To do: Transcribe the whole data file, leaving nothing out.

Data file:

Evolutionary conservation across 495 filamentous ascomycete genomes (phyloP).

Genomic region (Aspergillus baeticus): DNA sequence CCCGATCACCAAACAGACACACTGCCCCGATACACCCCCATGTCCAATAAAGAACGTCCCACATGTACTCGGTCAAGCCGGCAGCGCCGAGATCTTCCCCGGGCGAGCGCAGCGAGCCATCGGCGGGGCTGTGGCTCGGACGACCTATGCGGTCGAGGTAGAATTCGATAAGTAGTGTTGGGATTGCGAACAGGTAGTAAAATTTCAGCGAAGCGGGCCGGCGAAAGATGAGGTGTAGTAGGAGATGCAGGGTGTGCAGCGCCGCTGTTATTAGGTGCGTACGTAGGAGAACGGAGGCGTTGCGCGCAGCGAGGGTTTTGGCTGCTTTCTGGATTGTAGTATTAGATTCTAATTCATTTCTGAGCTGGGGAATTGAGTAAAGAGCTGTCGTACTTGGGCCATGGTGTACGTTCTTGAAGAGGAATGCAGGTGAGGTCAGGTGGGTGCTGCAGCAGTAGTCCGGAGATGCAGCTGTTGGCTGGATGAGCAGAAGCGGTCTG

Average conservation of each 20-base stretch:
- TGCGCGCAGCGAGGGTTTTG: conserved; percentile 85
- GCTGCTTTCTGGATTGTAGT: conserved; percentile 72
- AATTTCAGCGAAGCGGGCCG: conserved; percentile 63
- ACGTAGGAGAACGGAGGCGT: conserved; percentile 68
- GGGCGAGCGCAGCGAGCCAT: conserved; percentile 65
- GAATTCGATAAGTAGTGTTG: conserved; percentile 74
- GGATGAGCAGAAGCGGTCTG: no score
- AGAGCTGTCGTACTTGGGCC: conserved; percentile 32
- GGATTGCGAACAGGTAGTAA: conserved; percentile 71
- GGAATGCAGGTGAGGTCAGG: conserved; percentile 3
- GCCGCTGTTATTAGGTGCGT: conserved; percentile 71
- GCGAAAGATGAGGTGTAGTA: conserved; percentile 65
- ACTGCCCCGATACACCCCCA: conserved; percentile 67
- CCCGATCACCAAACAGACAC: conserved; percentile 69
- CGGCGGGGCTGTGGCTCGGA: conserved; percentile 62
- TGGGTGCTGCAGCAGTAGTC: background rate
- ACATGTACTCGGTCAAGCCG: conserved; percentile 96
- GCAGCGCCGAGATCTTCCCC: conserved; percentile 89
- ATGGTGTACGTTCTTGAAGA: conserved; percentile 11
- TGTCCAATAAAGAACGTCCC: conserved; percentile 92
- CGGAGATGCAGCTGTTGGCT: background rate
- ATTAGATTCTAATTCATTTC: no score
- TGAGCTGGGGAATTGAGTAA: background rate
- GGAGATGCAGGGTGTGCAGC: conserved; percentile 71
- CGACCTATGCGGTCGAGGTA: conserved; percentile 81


Evolutionary conservation across 495 filamentous ascomycete genomes (phyloP).

Genomic region (Aspergillus baeticus): DNA sequence CCCGATCACCAAACAGACACACTGCCCCGATACACCCCCATGTCCAATAAAGAACGTCCCACATGTACTCGGTCAAGCCGGCAGCGCCGAGATCTTCCCCGGGCGAGCGCAGCGAGCCATCGGCGGGGCTGTGGCTCGGACGACCTATGCGGTCGAGGTAGAATTCGATAAGTAGTGTTGGGATTGCGAACAGGTAGTAAAATTTCAGCGAAGCGGGCCGGCGAAAGATGAGGTGTAGTAGGAGATGCAGGGTGTGCAGCGCCGCTGTTATTAGGTGCGTACGTAGGAGAACGGAGGCGTTGCGCGCAGCGAGGGTTTTGGCTGCTTTCTGGATTGTAGTATTAGATTCTAATTCATTTCTGAGCTGGGGAATTGAGTAAAGAGCTGTCGTACTTGGGCCATGGTGTACGTTCTTGAAGAGGAATGCAGGTGAGGTCAGGTGGGTGCTGCAGCAGTAGTCCGGAGATGCAGCTGTTGGCTGGATGAGCAGAAGCGGTCTG

Average conservation of each 20-base stretch:
- TGCGCGCAGCGAGGGTTTTG: conserved; percentile 85
- GCTGCTTTCTGGATTGTAGT: conserved; percentile 72
- AATTTCAGCGAAGCGGGCCG: conserved; percentile 63
- ACGTAGGAGAACGGAGGCGT: conserved; percentile 68
- GGGCGAGCGCAGCGAGCCAT: conserved; percentile 65
- GAATTCGATAAGTAGTGTTG: conserved; percentile 74
- GGATGAGCAGAAGCGGTCTG: no score
- AGAGCTGTCGTACTTGGGCC: conserved; percentile 32
- GGATTGCGAACAGGTAGTAA: conserved; percentile 71
- GGAATGCAGGTGAGGTCAGG: conserved; percentile 3
- GCCGCTGTTATTAGGTGCGT: conserved; percentile 71
- GCGAAAGATGAGGTGTAGTA: conserved; percentile 65
- ACTGCCCCGATACACCCCCA: conserved; percentile 67
- CCCGATCACCAAACAGACAC: conserved; percentile 69
- CGGCGGGGCTGTGGCTCGGA: conserved; percentile 62
- TGGGTGCTGCAGCAGTAGTC: background rate
- ACATGTACTCGGTCAAGCCG: conserved; percentile 96
- GCAGCGCCGAGATCTTCCCC: conserved; percentile 89
- ATGGTGTACGTTCTTGAAGA: conserved; percentile 11
- TGTCCAATAAAGAACGTCCC: conserved; percentile 92
- CGGAGATGCAGCTGTTGGCT: background rate
- ATTAGATTCTAATTCATTTC: no score
- TGAGCTGGGGAATTGAGTAA: background rate
- GGAGATGCAGGGTGTGCAGC: conserved; percentile 71
- CGACCTATGCGGTCGAGGTA: conserved; percentile 81